Scotland's Next Wave: Marine Power
From his office in a converted Victorian schoolhouse, Neil Kermode can see little more than centuries-old stone buildings and narrow streets better suited to horse carts than Land Rovers. Yet Kermode, head of the European Marine Energy Centre in Scotland’s Orkney Islands, will tell you he can also see the future. Orkney, a collection of green, hilly islands where the North Sea collides with the Atlantic Ocean, has become a testing ground for wave and tidal power, technologies that will be instrumental in helping Scotland reach its goal of getting all its electricity from renewable sources by 2020. “The bit of alchemy of turning seawater into electricity has been done,” Kermode says as he gazes out at the busy harbor in Stromness, a 90-minute ferry ride from the Scottish mainland. “Now what we’ve got to do is to industrialize it and do it reliably.”
Kermode’s group, set up in 2003 with public money, is helping companies across Europe tap Scotland’s formidable tidal and wave power resources. Although marine energy is at least four years away from making power on a commercial scale, the government is hoping the industry will produce 1,600 megawatts by 2020, or about 46 percent of today’s output from Scotland’s two coal-fired plants.
A 10-minute drive up the coast from Stromness, Edinburgh-based Pelamis Wave Power is installing what look like 600-foot red-and-yellow snakes that bob on the surface of the water and generate power from the motion of the waves. Nearby, Finland’s Wello is launching the Penguin, a triangle-shaped generator 100 feet per side that will soon produce as much as a megawatt of power. In the same stretch of water, Edinburgh’s Aquamarine Power has the “Oyster,” a hinged flap the size of a barn door under the surface that pumps water into a turbine onshore. About 25 miles away off Orkney’s northeast coast, Atlantis Resources, based in London and Singapore, and an Irish company called OpenHydro both have turbines that are turned by tidal flows.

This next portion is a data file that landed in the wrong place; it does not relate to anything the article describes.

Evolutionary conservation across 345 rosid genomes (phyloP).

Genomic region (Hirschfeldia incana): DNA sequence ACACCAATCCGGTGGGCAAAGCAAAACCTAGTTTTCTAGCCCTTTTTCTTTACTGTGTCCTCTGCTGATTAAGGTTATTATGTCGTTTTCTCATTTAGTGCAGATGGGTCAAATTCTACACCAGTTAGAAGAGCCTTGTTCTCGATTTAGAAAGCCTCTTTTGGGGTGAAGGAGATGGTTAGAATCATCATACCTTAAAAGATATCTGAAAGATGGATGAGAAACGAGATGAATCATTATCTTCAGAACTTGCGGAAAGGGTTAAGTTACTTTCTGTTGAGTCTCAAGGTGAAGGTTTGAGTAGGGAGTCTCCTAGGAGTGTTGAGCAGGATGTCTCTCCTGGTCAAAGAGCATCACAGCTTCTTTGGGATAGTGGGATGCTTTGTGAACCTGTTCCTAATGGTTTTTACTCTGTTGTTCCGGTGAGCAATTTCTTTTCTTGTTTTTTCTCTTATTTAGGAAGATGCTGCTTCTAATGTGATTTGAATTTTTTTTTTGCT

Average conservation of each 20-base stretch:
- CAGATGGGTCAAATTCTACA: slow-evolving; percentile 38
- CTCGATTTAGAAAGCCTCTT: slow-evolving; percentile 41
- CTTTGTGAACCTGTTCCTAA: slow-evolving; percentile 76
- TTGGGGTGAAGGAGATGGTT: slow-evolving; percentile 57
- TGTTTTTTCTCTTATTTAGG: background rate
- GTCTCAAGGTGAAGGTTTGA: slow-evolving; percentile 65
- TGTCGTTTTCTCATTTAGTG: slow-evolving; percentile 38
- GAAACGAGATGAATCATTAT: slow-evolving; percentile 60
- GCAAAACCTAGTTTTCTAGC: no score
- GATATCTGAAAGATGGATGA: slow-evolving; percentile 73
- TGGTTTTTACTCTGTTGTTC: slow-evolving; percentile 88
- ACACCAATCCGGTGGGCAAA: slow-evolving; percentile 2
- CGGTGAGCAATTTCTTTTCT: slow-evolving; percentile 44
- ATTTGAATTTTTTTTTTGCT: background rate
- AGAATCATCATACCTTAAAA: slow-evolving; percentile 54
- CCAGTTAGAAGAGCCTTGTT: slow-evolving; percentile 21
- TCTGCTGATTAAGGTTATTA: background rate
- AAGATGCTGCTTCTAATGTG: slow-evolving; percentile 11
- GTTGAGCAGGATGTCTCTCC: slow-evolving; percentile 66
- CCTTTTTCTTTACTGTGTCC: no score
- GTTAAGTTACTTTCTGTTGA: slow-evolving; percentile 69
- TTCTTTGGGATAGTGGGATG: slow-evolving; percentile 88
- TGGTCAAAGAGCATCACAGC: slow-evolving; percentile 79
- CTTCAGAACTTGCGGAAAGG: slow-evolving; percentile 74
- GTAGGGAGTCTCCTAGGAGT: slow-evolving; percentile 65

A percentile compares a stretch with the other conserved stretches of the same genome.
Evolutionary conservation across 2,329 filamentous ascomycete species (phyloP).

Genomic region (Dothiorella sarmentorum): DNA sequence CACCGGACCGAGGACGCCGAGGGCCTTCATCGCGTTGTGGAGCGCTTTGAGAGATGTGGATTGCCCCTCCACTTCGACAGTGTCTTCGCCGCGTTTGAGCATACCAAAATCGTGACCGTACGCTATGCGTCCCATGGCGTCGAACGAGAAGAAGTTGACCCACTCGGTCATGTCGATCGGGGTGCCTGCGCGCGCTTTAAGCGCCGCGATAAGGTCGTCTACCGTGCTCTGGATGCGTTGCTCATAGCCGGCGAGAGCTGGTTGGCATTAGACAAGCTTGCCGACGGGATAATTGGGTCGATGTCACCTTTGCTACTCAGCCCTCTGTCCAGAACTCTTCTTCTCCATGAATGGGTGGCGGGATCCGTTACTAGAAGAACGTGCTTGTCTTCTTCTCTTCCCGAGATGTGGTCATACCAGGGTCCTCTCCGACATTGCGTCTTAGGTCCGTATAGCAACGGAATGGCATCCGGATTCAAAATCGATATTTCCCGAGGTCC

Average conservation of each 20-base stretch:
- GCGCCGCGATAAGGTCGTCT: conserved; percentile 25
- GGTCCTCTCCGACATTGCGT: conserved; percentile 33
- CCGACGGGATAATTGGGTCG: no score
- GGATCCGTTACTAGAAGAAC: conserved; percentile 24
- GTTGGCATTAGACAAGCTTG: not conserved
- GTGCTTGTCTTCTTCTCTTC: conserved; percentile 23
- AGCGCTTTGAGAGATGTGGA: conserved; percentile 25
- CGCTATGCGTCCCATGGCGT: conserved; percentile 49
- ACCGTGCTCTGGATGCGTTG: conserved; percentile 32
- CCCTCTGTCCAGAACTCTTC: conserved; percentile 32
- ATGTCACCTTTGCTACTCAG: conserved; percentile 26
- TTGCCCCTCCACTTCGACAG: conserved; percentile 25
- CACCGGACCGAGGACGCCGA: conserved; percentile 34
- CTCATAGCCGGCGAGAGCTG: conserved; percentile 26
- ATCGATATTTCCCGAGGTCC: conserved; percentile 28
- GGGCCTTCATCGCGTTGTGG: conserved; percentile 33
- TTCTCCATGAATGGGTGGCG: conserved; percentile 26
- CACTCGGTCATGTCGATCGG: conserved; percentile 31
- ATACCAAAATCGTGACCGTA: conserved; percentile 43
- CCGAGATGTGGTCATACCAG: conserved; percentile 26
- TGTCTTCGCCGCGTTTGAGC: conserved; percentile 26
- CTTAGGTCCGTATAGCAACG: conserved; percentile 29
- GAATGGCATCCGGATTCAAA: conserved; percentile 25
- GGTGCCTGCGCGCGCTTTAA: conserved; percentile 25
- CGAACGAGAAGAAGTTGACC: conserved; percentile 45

Scottish First Minister Alex Salmond, who has set Europe’s most ambitious target for renewable energy, has pledged to “engineer the 21st century” using wind and waves, creating 130,000 jobs. Reaching that target, though, would be easier if the Conservative-led government in London were to grant his nation the rights to the seabed, Scottish officials say. Today, companies developing marine energy projects must pay rent to the Crown Estate, the body that has administered the monarchy’s assets in Scotland since 1832. All revenue goes to the U.K. Treasury in London. Salmond’s Scottish National Party in May won a second term to the Edinburgh legislature, reestablished in 1999 after a hiatus of three centuries. “It would be preposterous if the revenue from offshore renewable [projects] didn’t benefit the communities alongside them,” says Richard Lochhead, Scotland’s environment minister.
Industry executives and academics say Salmond’s vow to make Scotland the green energy powerhouse of Europe is a stretch. While government figures show that wind energy already contributes 17 percent of Scotland’s electricity, marine power may never live up to its potential, says Gordon Walkden, a professor of geosciences at the University of Aberdeen, the hub of the North Sea oil industry. “The question is whether it is affordable and realistic,” he says.
Salmond has said research in Orkney and the Pentland Firth, the stretch of water separating the 70-island archipelago from mainland Scotland, will help unlock £6 billion ($9.9 billion) of investment. To get things moving, the Orkney Islands Council is spending £14 million on port infrastructure in the archipelago, including piers that can accommodate power companies launching their equipment. “In terms of wave and tidal energy, what’s happening in Orkney now, the technology is there, it’s being developed,” says Peter Tipler, a consultant at energy advisory firm Xodus Group in Orkney.
A big selling point for Orkney is that it’s linked to Britain’s power grid, so electricity generated there can reach the national market without laying costly cables. The islands also have a 50-square-mile natural harbor called Scapa Flow, which Winston Churchill in 1940 ordered enclosed by seawalls after a German submarine sank a British warship in the area. On one side of the barrier—a long causeway linking several of the Orkney Islands—the sea is frothy with steady swells, evidence of the potential of the waters. On the other, it’s calm, a more reasonable place for the industry to build infrastructure and house equipment. “Scapa Flow,” says Stephen Hagan, who heads the Orkney Islands municipality, “is the jewel in our crown.”
— With assistance by Louise Downing, and Peter Woodifield